Satellite launch angers N. Korea
TANEGASHIMA, Japan (Reuters) -- Japan sent two spy satellites into orbit on Friday, infuriating heavily armed neighbor North Korea, whose firing of a missile over Japan in 1998 prompted the move.
Pyongyang denounced the launch, which will give Tokyo its first independent opportunity to scrutinize North Korea from space, as a "hostile act" that could set off an arms race in the region.
"The satellite launch deprived Japan of any justification and qualification to talk about the DPRK's (North Korea's) satellite launch," said a foreign ministry statement carried on the state-run KCNA news agency.
"Japan will be held wholly responsible for sparking a new arms race in Northeast Asia," it added.
The satellite deployment was planned after Pyongyang's 1998 firing of a Taepodong ballistic missile, which passed over Japan and landed in the Pacific Ocean. North Korea said that the missile launch was aimed at putting a satellite of its own into orbit.
Japan remains nervous after North Korea's recent launch of two short-range missiles, although the Defense Ministry said there was no sign on Friday another launch was imminent.
CIA Director George Tenet told a U.S. Senate committee last month that North Korea had a missile that could reach the U.S. West Coast, but a senior U.S. defense official said the weapon had not been tested.
Japanese Defense Minister Shigeru Ishiba told South Korea's JoongAng Daily newspaper in an interview published on Friday that Pyongyang was unlikely to have the United States in its sights.
"The North's missiles are not likely to be able to reach the continental United States," he said.
"Neither are they likely to be aimed at the people of South Korea, with whom North Korea shares a heritage. That leaves Japan as the target."
Some analysts had expressed concern that Pyongyang could respond to Japan's satellite launch by firing one of its Rodong ballistic missiles, which are capable of reaching Japan, to grab international attention back from Iraq.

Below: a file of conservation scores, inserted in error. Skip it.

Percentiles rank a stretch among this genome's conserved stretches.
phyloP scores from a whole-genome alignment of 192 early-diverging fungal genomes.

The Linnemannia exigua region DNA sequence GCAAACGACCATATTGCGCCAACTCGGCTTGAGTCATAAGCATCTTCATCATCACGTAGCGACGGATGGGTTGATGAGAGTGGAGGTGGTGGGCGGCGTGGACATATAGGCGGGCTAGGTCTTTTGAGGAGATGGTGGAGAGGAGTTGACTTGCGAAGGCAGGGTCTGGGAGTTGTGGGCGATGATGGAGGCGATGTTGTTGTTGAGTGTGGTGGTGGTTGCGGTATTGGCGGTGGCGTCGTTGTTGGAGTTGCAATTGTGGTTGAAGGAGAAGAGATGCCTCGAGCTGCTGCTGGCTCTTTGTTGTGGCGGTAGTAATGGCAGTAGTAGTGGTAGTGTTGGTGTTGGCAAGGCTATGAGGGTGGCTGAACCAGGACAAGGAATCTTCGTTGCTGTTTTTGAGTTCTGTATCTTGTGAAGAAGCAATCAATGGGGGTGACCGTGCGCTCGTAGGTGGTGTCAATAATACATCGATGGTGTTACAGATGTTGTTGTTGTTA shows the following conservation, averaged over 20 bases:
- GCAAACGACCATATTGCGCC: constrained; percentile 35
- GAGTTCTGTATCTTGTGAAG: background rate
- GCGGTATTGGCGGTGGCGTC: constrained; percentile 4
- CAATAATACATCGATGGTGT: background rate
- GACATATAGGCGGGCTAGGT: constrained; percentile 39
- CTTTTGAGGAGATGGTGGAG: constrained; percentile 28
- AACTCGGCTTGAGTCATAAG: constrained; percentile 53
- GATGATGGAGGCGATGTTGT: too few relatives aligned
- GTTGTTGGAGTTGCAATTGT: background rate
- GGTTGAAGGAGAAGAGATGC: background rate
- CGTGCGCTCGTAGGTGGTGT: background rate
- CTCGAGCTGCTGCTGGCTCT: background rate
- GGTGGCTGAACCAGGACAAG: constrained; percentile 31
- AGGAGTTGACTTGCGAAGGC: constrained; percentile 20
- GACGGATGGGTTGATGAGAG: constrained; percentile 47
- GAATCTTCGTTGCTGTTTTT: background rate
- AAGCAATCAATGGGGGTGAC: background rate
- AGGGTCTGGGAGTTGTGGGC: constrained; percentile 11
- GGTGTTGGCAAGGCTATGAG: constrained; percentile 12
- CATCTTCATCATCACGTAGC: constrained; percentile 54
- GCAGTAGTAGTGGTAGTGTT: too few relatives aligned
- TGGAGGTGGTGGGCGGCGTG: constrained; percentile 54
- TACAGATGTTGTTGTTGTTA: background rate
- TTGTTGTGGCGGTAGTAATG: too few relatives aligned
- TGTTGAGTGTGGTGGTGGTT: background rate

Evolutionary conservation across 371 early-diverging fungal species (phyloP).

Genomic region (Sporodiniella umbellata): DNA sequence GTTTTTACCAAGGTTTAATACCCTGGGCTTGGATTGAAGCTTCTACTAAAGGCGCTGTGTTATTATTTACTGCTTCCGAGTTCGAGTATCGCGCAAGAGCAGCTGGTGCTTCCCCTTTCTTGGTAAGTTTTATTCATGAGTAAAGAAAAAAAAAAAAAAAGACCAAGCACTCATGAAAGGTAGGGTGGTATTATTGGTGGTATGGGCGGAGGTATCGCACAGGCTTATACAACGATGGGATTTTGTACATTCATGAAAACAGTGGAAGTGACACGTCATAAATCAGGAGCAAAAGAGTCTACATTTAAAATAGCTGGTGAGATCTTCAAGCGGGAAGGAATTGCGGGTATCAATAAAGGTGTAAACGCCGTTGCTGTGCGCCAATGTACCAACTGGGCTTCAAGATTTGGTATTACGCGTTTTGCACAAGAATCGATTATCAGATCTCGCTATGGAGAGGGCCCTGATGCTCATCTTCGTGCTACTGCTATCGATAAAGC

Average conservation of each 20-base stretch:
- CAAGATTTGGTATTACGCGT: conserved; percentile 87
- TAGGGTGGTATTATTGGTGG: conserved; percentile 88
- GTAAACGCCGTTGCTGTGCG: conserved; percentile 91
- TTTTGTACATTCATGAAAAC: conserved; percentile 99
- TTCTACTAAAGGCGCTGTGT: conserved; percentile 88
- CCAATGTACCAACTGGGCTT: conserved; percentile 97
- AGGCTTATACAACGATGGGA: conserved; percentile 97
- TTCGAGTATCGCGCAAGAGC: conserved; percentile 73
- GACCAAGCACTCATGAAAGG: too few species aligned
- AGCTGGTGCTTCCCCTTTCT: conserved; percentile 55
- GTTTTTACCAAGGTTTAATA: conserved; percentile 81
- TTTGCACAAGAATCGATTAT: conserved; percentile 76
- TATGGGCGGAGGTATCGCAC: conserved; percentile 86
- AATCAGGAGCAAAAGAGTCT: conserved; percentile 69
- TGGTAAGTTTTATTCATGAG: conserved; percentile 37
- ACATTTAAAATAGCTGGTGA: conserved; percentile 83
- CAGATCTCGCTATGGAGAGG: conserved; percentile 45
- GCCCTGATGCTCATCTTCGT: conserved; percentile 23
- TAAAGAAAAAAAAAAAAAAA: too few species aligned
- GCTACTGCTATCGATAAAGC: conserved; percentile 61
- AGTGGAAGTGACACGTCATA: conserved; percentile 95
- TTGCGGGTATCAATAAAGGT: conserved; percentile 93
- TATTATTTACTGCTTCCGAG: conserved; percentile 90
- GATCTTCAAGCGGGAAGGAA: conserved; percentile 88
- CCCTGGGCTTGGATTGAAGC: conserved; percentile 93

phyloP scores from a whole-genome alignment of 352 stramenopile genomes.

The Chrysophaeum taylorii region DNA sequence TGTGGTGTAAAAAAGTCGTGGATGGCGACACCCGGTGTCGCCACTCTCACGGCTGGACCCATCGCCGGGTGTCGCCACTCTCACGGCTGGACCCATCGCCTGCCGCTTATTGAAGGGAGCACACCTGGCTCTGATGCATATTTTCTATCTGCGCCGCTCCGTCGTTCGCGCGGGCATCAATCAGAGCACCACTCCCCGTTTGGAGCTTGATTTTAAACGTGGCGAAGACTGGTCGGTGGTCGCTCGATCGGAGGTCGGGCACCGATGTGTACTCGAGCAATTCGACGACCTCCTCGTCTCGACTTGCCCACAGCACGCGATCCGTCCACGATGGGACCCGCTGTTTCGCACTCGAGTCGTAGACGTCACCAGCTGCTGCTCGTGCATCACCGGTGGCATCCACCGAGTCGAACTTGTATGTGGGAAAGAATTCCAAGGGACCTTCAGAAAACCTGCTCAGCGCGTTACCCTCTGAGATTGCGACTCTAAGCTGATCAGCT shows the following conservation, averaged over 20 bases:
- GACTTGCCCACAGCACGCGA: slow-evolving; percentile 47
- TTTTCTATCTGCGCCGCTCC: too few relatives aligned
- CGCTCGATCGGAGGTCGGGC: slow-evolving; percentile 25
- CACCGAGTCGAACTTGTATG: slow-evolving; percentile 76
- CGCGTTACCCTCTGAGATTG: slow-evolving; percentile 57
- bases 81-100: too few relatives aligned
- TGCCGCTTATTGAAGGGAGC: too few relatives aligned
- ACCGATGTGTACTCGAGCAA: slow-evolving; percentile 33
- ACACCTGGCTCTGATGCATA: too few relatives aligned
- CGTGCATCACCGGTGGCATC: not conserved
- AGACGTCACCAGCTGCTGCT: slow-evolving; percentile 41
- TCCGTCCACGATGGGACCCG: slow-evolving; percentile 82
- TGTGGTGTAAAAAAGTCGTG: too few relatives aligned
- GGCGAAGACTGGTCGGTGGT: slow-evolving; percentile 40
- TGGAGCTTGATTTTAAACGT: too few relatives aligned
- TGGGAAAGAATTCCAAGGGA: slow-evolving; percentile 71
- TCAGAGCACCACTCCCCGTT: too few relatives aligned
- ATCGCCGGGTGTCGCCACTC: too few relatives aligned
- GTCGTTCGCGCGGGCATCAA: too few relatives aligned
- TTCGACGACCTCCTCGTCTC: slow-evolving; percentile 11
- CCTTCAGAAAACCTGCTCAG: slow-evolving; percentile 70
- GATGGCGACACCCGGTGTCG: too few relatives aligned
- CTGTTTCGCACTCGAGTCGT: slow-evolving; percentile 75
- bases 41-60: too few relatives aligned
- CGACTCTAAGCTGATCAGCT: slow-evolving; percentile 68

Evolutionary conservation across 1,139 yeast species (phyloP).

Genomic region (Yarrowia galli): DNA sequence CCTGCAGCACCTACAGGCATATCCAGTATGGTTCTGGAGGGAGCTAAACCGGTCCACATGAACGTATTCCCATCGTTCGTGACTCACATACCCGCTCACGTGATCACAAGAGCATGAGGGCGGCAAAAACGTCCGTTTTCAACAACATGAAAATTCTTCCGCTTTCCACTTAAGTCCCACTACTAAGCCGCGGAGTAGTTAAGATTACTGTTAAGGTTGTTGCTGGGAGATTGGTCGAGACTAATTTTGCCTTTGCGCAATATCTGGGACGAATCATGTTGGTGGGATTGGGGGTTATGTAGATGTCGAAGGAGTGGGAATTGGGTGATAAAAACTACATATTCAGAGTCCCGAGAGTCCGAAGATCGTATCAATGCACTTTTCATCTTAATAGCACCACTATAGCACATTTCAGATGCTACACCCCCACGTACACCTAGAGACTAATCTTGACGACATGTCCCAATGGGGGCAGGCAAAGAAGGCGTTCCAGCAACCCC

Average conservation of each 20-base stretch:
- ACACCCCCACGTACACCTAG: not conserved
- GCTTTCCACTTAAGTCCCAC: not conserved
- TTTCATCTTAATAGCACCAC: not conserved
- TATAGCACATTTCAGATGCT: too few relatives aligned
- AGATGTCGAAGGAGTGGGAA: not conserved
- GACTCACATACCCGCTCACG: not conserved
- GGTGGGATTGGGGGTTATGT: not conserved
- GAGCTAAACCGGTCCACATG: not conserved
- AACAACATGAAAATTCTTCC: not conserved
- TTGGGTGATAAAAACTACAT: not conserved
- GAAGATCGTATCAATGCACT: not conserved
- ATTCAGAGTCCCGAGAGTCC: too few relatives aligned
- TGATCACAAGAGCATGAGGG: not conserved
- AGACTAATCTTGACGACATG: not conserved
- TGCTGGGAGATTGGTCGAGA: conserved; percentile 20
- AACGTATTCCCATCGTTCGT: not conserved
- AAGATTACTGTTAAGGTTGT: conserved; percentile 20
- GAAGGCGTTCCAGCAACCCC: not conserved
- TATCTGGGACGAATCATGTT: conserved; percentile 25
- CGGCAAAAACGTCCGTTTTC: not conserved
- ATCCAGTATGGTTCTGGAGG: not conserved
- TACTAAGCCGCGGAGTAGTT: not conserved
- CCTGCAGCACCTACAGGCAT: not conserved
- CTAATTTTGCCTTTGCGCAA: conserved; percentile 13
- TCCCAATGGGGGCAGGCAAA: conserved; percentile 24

Japan's chief cabinet secretary, Yasuo Fukuda, implied such a reaction would be unjustified.
"Other countries do this [launch satellites]," he told reporters. "It is not as though we are doing it to gather information on another country for an attack."
The region has been jittery since Washington said in October that North Korea had admitted to a secret nuclear weapons programme. Pyongyang has since taken a number of provocative steps including firing two short-range missiles into the Sea of Japan.
The sight of the H-2A launch rocket trailing a white plume through a cloudless sky above the launch site on the tiny island of Tanegashima, 1,000 km (620 miles) southwest of Tokyo was a welcome boost for Japan's satellite launch programme.
The programme is to be taken over from the public sector by the main manufacturer of the H-2A, Mitsubishi Heavy Industries Ltd, in two years.
Confidence in the space programme was severely damaged by two successive failures in 1998 and 1999.
Japan plans to launch two more spy satellites, manufactured by Mitsubishi Electric Corp, later in the year in a 250 billion yen ($2 billion) project.
The project has been criticized, however, as offering little more information than can already be gained from commercial surveillance services. The optical satellite can detect objects one meter (3 feet) in diameter, making it significantly inferior to U.S. military satellites in terms of resolution.
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